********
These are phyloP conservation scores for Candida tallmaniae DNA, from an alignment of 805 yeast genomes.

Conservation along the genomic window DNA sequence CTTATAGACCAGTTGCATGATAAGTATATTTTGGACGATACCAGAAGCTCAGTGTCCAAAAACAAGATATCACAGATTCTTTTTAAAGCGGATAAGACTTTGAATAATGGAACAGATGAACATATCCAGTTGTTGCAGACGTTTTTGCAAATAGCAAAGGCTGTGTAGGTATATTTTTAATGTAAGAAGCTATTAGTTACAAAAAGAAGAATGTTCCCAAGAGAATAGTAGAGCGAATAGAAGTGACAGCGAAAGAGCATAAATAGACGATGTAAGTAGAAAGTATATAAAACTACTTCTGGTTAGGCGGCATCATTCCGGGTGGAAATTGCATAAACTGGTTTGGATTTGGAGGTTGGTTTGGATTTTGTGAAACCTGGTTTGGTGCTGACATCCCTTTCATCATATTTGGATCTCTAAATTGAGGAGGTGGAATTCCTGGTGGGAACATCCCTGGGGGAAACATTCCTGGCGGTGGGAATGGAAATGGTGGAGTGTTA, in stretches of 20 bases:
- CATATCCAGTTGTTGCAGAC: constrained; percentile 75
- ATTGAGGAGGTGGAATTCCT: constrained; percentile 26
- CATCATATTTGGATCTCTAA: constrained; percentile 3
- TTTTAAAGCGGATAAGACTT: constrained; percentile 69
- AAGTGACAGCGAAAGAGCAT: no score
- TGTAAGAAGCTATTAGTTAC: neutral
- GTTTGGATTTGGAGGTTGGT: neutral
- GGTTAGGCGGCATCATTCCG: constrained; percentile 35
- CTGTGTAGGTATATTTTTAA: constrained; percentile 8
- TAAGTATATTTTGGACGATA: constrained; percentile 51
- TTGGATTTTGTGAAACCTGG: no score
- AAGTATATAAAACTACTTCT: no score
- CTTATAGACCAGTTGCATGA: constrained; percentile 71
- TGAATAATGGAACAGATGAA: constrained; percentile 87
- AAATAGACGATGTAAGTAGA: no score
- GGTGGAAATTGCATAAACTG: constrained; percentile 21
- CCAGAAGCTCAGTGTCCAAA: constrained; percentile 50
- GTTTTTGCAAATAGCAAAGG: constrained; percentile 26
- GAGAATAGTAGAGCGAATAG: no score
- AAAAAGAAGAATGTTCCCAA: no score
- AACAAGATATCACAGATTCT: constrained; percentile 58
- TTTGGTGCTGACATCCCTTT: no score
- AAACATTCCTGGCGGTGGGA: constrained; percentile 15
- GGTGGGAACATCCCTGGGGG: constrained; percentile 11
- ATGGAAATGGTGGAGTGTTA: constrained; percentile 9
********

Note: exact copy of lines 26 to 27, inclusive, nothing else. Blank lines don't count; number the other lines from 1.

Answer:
- GGTGGGAACATCCCTGGGGG: constrained; percentile 11
- ATGGAAATGGTGGAGTGTTA: constrained; percentile 9